The needle hole that leads to university

19-06-2016 01:02 AM

Youssef Sidhom

Youssef Sidhom



 Problems on hold






As though Egypt were not facing enough challenges as things stand! What with the enormous efforts directed at rebuilding a State that was left in tatters in the wake of the 2011 Arab Spring and subsequent Islamist rule which Egyptians brought down in 2013, as well as confronting terrorism and internal and external conspiracies against the country, no one needed the recent Thanawiya Amma scandal to add to the woes. Thanawiya Amma is the nationwide secondary school certificate which qualifies students to enter either university or the job market; the wide majority of students, however, prefer to enrol in universities. Some 600,000 students are sitting for the exams this year but, with places in university much less than the number of Thanawiya Amma students, it is inevitable that competition to score in the examinations is fierce. Despite huge efforts by the Ministry of Education (MOE) to counter it, cheating in the exams has become an increasingly rampant evil.

This year, the test paper and the model answers for the Thanawiya Amma Muslim Religion exam were leaked and posted online the first day of the exams. The MOE cancelled the Religion test and rescheduled it, and started investigations on possible leaks within the ministry. The leak left public opinion, the media, education experts and professionals in shock. One more pain to add to Egypt’s woes!

I could not help recalling a much older incident of Thanawiya Amma finals leak that took place in 1960 and was only discovered after the exams were over. The government cancelled the exams and held new ones; students had to re-sit all their tests. But what worked more than half a century ago is near impossible today. The number of Thanawiya Amma students then is nothing to compare with the massive current numbers, and modern-day technology comes in handy in cheating practices. True, the police have tracked down and caught the criminals who leaked this year’s exam and who are now being brought to justice, but the real issue is how to put an end to the rampant phenomenal cheating.

It must be admitted that Egypt’s current education and evaluation system lends itself readily to cheating. This is not to say that no serious efforts are being exerted towards developing all aspects of the education process, from curricula to teachers to education methods. The MOE also recently announced it is currently studying how to upgrade the examination system as of next year, but the minister gave no hint of the scope of the planned upgrade. We must acknowledge that the rote learning system that still thrives in Egypt has become totally outdated; it turns students into information recording devices that temporarily store knowledge without any interest or creativity, merely to reproduce this knowledge in the final exam then forget all about it. This system, in addition to the fierce competition, places a heavy burden on the students; those who cannot cope find themselves in the desperate situation where cheating appears to be the easy way out. So how can we cut the road before such an evil practice?

First, examiners should avoid putting test questions that require stereotyped answers memorised straight out of textbooks or notes. Questions have to fulfil the purpose of testing the knowledge and understanding of students, and sorting out those who fully grasp what they have been taught from those who merely scratched the surface. I remember some 25 years ago a British education expert was on a visit to Egypt to inspect schools that taught the British curriculum. He told students that exams seek to test the understanding and creativity of students, and that high marks can only be attained by the creative diligent ones; others who could do no more that insert some stereotypical ready-made answer manage no further than fair marks.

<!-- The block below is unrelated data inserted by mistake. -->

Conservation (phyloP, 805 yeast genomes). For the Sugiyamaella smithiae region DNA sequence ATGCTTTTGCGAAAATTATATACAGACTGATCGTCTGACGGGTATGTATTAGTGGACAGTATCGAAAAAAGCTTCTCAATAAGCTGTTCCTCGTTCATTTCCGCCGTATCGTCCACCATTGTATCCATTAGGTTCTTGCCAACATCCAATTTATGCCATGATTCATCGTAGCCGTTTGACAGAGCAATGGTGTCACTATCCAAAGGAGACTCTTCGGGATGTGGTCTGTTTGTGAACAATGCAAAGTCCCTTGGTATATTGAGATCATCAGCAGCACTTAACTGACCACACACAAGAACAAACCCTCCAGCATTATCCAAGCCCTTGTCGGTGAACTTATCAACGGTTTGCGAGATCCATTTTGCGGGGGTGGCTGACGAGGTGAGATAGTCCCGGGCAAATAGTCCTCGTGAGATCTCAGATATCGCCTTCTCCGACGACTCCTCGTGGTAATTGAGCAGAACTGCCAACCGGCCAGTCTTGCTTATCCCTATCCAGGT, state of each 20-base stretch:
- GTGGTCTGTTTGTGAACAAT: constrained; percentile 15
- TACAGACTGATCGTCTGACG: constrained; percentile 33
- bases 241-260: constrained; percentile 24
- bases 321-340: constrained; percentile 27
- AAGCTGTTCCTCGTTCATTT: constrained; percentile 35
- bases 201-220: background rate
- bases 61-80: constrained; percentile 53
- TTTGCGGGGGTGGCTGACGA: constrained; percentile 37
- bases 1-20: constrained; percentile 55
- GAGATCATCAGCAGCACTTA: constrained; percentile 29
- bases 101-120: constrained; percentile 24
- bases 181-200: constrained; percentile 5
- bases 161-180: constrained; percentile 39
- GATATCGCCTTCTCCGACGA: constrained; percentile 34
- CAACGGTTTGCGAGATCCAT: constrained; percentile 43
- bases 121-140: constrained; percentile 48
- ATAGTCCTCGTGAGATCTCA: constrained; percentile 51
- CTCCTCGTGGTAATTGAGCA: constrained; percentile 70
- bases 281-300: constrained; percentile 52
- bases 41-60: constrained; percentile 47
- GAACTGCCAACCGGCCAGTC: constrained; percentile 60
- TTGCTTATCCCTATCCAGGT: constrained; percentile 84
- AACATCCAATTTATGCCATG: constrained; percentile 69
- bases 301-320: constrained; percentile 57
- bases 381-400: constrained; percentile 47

Second, we have to recognise that, worldwide, students are no longer evaluated through exam questions that need long, extensive answers on test sheets. These have been widely replaced by multiple choice questions which target a student’s grasp of the topic. Such questions also help reduce the drain and fear of the exam.

Third, the fact that Thanawiya Amma exams are a do-or-die process serves to distress countless students and their families, placing them under intolerable stress to successfully make it through this critical education phase. It would be more reasonable that students would not be evaluated according to final tests alone; a student’s attendance, score in regular all-year-round tests, and various scholastic achievements over the school year must be included in the evaluation process. This approach would ensure that the effort made by a student throughout the school year is not discounted, and that the exam is not turned into a sword of Damocles hanging over his or her head.

Last, why are Thanawiya Amma exams a source of intolerable stress for students, families, or officials? Why do we insist on holding unified nationwide exams that leave us in an insufferable situation if the security system of the exam is broken or if anything unusual occurs to block or postpone an exam? Is the MOE incapable of coming up with more than one test for the same topic, all of which would be equivalent as evaluation tools, to be used separately in the various governorates or regions in Egypt? Why do we insist on maintaining Thanawiya Amma exams as the bottleneck so daunting to pass through? If only it were a bottle neck! For some it has become a needle hole.


Watani International

19 June 2016







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